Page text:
This would call pastors to know each other and put aside any competition we might feel with one another.  It would also call us to be more accountable to one another.  If pastors were appointed to a Mission Area (smaller groupings of churches to which every UMC in Cal-Pac is assigned) based on gifts instead of to a local parish, this would be a major shift in our connectionalism.

2. Connectionalism looks like Mission Areas doing church assessments, and when needed, recommending closures and vital mergers. The best wisdom is the wisdom of those in the community so lets use it more strategically.  This would include having a key role with the District Superintendent (DS) in deciding how the funds from the closed property would be strategically used to build ministry in the Mission Area. Funds would be used for new starts, building updates and staffing.

Sharing this responsibility with the District Superintendent might not work in every context, but in those in which it  did a DS would benefit from the wisdom of a strong Mission Area. (Note: some of this has started to happen.)

3. Connectionalism looks like Conference staff deployed to districts on a rotating basis at least 50% of the time. This would include staff being housed in the district (a guest room  and space at the District office) so they really get to know each district and its needs. This could include staff from: Justice and Compassion, New Ministries, Hispanic Ministries, Camping, Age Level Ministries, Finance and Human Resources.

In today’s mobile world, Connectional Ministries staff spending the bulk of their time in Pasadena isn’t the highest use of the staff’s ability to resource. I’d love to see Mission Areas invite Connectional Ministry staff in regularly as a way of educating them on the real needs of churches. (Note: some of this is already happening too!)

Historically, connectionalism has been a core competency. Today it needs to move front and center again. As I look around I see too many pastors forsaking the connection due to a lack of time, energy or interest and I wonder how a renewed focus on connectionalism could enable us to lead more boldly and with less loneliness.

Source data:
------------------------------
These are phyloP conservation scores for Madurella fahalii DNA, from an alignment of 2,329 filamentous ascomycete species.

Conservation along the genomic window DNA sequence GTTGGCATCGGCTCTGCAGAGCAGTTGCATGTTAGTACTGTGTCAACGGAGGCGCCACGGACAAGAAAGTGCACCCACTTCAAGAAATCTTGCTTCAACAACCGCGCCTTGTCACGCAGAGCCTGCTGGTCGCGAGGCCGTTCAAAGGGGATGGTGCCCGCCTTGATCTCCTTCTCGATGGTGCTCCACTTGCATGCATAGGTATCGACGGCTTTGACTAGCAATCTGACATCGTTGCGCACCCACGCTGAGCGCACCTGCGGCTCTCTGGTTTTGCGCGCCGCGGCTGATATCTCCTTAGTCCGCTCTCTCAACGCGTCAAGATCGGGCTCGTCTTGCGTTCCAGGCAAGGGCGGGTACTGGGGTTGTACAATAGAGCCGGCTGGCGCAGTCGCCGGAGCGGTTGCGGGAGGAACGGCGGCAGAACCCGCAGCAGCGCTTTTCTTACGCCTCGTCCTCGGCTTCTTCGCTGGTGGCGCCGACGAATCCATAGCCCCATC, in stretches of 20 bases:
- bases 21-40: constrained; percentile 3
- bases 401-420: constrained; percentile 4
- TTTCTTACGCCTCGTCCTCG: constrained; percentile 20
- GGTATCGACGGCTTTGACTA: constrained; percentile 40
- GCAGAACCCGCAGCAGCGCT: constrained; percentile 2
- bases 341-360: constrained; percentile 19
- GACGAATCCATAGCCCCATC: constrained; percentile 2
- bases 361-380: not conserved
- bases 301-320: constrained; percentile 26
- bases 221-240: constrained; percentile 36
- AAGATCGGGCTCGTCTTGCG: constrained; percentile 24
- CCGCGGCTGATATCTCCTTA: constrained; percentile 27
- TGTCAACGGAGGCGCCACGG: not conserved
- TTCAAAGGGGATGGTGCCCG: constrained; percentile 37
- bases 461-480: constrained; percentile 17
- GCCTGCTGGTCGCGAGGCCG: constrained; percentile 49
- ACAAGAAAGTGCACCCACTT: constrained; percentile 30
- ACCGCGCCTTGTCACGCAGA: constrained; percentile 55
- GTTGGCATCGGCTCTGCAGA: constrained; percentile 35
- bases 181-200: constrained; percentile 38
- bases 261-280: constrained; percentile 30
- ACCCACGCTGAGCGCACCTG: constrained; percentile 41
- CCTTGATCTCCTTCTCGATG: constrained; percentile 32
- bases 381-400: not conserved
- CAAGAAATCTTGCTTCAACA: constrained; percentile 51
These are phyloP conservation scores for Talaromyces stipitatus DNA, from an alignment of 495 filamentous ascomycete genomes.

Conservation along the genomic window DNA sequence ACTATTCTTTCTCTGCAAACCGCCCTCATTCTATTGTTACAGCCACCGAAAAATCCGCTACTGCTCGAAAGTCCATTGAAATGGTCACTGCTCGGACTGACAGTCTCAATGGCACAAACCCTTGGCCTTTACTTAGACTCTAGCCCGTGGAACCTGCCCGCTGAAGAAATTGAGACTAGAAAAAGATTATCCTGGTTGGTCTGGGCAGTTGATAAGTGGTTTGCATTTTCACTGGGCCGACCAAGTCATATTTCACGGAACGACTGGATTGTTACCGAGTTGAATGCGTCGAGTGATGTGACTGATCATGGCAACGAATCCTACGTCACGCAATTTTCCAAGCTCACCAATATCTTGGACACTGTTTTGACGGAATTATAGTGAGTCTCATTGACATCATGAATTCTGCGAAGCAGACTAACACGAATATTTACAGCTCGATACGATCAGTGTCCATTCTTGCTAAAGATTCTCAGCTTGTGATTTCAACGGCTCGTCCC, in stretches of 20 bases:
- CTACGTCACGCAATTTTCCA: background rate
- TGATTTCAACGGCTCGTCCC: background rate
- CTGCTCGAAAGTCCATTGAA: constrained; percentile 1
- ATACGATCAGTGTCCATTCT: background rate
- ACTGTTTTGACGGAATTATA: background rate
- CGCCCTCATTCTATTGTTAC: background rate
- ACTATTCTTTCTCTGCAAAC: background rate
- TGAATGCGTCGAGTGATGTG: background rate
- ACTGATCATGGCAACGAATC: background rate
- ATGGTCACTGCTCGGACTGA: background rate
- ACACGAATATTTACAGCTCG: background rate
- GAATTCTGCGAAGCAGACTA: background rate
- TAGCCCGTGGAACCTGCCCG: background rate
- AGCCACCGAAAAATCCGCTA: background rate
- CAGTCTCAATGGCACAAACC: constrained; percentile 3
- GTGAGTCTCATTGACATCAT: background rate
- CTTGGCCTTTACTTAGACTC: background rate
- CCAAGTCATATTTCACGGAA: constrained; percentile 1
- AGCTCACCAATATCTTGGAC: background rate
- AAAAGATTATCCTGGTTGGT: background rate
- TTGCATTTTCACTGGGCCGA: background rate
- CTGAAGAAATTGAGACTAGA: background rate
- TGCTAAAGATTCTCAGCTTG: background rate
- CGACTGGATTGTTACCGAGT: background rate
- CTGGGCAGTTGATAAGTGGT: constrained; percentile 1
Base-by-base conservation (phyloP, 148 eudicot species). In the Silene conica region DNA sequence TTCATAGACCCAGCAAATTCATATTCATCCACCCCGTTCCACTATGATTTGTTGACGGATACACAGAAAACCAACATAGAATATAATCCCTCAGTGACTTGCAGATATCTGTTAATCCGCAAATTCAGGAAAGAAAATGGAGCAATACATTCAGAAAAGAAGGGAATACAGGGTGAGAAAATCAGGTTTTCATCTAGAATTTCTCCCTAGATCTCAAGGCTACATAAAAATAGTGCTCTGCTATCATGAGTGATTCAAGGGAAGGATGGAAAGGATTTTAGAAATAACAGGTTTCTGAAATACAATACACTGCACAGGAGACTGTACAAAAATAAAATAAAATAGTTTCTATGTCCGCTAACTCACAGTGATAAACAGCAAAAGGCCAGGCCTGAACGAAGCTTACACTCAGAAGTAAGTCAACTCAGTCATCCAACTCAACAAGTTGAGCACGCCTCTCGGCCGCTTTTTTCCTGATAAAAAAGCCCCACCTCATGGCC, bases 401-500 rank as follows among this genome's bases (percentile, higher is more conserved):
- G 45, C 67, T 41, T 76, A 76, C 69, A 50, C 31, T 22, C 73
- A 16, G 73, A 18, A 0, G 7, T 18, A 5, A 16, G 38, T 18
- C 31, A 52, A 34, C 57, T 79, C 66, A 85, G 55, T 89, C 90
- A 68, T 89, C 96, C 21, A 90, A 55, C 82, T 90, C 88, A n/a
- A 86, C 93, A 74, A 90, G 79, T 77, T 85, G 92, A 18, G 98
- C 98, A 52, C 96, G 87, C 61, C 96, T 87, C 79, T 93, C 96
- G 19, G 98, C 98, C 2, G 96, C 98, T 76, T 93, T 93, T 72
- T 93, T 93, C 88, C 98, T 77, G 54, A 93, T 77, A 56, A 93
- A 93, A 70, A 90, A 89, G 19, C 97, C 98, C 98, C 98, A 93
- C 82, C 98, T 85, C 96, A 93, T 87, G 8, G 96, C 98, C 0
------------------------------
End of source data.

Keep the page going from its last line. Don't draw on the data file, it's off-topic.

What place does Connectionalism hold in your ministry?

100 Days of Summer – A Review of the Happiness Planner

I spent the 100 days of summer using the Happiness Planner.  The planner style I’m using is a 3-month version.

I picked it up by chance when I had a gift certificate from Anthropology and thought it looked the mid year pick-me-up I need. It was.

The planner starts by asking what makes you happy & unhappy, what are your strengths & weaknesses, what upsets you and what do you want to improve, etc.  There is a place for goals, so I set summer goals (mostly around getting outside more, playing my ukulele and enjoying myself). Then I jumped in.

Weekly you put in your schedule and each day you record “what I’m excited about,” “good things about today,” “what I hope for tomorrow.” There is a place to list daily goals, exercise and meals.  I loved the focus on the positive.

What worked:

  • It was doable – setting goals for 100 days was something I could do. I found I was more focused and I achieved 50% more of my goals.
  • It was different – I liked having to think each day about what I was looking forward to. That really starts the day off differently – I liked it!
  • I could use it with what I already use (I use The Way App where I track my daily personal rituals).
  • Each week there is a 2-page summary which included a place to describe the week in 3 words (which was fun to think about) & a place to “score” your happiness, health and engagement.
  • On the 2-page weekly summary  there was a place for me to record what I learned that week – those ideas got captured and I could refer back to them. I really loved that.

My plan was just to do this for the summer and then to go back to my regular planner but I bought a second one to use for the next 100 days!